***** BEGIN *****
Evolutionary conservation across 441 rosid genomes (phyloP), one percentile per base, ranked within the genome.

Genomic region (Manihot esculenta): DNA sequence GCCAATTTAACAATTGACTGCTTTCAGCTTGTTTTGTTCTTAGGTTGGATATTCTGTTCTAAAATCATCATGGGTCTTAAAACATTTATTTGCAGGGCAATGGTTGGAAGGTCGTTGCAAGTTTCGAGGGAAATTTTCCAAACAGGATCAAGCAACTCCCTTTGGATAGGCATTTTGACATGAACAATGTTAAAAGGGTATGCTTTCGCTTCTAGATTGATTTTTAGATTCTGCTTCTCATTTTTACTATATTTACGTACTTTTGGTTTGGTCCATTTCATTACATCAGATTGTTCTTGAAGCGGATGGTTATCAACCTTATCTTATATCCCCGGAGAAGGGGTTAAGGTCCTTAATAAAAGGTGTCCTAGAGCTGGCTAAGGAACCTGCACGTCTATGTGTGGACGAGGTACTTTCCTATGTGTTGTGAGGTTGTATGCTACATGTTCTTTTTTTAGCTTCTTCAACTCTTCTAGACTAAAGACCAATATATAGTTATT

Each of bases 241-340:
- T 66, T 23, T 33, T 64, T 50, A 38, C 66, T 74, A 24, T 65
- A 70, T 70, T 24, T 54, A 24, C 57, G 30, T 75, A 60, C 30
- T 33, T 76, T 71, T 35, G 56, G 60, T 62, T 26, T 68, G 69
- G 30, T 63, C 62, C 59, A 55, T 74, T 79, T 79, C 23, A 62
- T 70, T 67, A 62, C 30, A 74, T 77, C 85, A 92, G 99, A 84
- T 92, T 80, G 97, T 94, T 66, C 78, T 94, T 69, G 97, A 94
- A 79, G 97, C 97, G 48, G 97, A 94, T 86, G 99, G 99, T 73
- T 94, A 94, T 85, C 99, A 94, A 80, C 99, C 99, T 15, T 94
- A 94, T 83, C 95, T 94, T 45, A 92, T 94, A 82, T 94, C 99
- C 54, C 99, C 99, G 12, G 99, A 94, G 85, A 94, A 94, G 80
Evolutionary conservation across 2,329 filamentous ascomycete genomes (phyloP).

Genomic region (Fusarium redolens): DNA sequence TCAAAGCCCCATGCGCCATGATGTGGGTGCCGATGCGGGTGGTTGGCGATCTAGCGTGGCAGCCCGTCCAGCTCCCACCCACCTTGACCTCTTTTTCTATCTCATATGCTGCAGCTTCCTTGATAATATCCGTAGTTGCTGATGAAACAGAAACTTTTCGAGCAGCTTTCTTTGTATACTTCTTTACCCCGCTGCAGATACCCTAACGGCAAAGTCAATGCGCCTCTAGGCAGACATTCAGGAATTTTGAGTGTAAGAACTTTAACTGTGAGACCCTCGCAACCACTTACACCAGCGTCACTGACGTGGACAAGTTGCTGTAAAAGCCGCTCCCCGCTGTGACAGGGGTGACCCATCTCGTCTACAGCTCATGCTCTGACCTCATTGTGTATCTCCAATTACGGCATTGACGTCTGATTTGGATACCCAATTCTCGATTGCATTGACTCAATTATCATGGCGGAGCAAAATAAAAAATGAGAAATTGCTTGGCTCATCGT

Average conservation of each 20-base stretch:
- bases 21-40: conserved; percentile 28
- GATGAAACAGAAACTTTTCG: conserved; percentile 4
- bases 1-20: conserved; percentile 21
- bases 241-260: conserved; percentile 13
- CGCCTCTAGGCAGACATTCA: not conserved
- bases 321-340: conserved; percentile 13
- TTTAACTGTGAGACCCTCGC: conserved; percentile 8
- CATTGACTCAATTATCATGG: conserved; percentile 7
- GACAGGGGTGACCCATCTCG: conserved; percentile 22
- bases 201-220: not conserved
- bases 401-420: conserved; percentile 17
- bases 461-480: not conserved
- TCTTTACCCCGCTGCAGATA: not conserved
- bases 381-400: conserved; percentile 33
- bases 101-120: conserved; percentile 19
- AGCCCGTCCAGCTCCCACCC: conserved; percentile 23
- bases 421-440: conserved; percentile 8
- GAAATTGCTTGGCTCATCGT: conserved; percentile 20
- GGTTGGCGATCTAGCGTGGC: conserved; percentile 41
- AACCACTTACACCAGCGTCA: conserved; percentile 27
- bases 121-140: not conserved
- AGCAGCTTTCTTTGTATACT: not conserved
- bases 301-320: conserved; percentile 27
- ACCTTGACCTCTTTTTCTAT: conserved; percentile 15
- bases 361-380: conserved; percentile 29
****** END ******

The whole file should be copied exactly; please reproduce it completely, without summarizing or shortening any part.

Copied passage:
Evolutionary conservation across 441 rosid genomes (phyloP), one percentile per base, ranked within the genome.

Genomic region (Manihot esculenta): DNA sequence GCCAATTTAACAATTGACTGCTTTCAGCTTGTTTTGTTCTTAGGTTGGATATTCTGTTCTAAAATCATCATGGGTCTTAAAACATTTATTTGCAGGGCAATGGTTGGAAGGTCGTTGCAAGTTTCGAGGGAAATTTTCCAAACAGGATCAAGCAACTCCCTTTGGATAGGCATTTTGACATGAACAATGTTAAAAGGGTATGCTTTCGCTTCTAGATTGATTTTTAGATTCTGCTTCTCATTTTTACTATATTTACGTACTTTTGGTTTGGTCCATTTCATTACATCAGATTGTTCTTGAAGCGGATGGTTATCAACCTTATCTTATATCCCCGGAGAAGGGGTTAAGGTCCTTAATAAAAGGTGTCCTAGAGCTGGCTAAGGAACCTGCACGTCTATGTGTGGACGAGGTACTTTCCTATGTGTTGTGAGGTTGTATGCTACATGTTCTTTTTTTAGCTTCTTCAACTCTTCTAGACTAAAGACCAATATATAGTTATT

Each of bases 241-340:
- T 66, T 23, T 33, T 64, T 50, A 38, C 66, T 74, A 24, T 65
- A 70, T 70, T 24, T 54, A 24, C 57, G 30, T 75, A 60, C 30
- T 33, T 76, T 71, T 35, G 56, G 60, T 62, T 26, T 68, G 69
- G 30, T 63, C 62, C 59, A 55, T 74, T 79, T 79, C 23, A 62
- T 70, T 67, A 62, C 30, A 74, T 77, C 85, A 92, G 99, A 84
- T 92, T 80, G 97, T 94, T 66, C 78, T 94, T 69, G 97, A 94
- A 79, G 97, C 97, G 48, G 97, A 94, T 86, G 99, G 99, T 73
- T 94, A 94, T 85, C 99, A 94, A 80, C 99, C 99, T 15, T 94
- A 94, T 83, C 95, T 94, T 45, A 92, T 94, A 82, T 94, C 99
- C 54, C 99, C 99, G 12, G 99, A 94, G 85, A 94, A 94, G 80
Evolutionary conservation across 2,329 filamentous ascomycete genomes (phyloP).

Genomic region (Fusarium redolens): DNA sequence TCAAAGCCCCATGCGCCATGATGTGGGTGCCGATGCGGGTGGTTGGCGATCTAGCGTGGCAGCCCGTCCAGCTCCCACCCACCTTGACCTCTTTTTCTATCTCATATGCTGCAGCTTCCTTGATAATATCCGTAGTTGCTGATGAAACAGAAACTTTTCGAGCAGCTTTCTTTGTATACTTCTTTACCCCGCTGCAGATACCCTAACGGCAAAGTCAATGCGCCTCTAGGCAGACATTCAGGAATTTTGAGTGTAAGAACTTTAACTGTGAGACCCTCGCAACCACTTACACCAGCGTCACTGACGTGGACAAGTTGCTGTAAAAGCCGCTCCCCGCTGTGACAGGGGTGACCCATCTCGTCTACAGCTCATGCTCTGACCTCATTGTGTATCTCCAATTACGGCATTGACGTCTGATTTGGATACCCAATTCTCGATTGCATTGACTCAATTATCATGGCGGAGCAAAATAAAAAATGAGAAATTGCTTGGCTCATCGT

Average conservation of each 20-base stretch:
- bases 21-40: conserved; percentile 28
- GATGAAACAGAAACTTTTCG: conserved; percentile 4
- bases 1-20: conserved; percentile 21
- bases 241-260: conserved; percentile 13
- CGCCTCTAGGCAGACATTCA: not conserved
- bases 321-340: conserved; percentile 13
- TTTAACTGTGAGACCCTCGC: conserved; percentile 8
- CATTGACTCAATTATCATGG: conserved; percentile 7
- GACAGGGGTGACCCATCTCG: conserved; percentile 22
- bases 201-220: not conserved
- bases 401-420: conserved; percentile 17
- bases 461-480: not conserved
- TCTTTACCCCGCTGCAGATA: not conserved
- bases 381-400: conserved; percentile 33
- bases 101-120: conserved; percentile 19
- AGCCCGTCCAGCTCCCACCC: conserved; percentile 23
- bases 421-440: conserved; percentile 8
- GAAATTGCTTGGCTCATCGT: conserved; percentile 20
- GGTTGGCGATCTAGCGTGGC: conserved; percentile 41
- AACCACTTACACCAGCGTCA: conserved; percentile 27
- bases 121-140: not conserved
- AGCAGCTTTCTTTGTATACT: not conserved
- bases 301-320: conserved; percentile 27
- ACCTTGACCTCTTTTTCTAT: conserved; percentile 15
- bases 361-380: conserved; percentile 29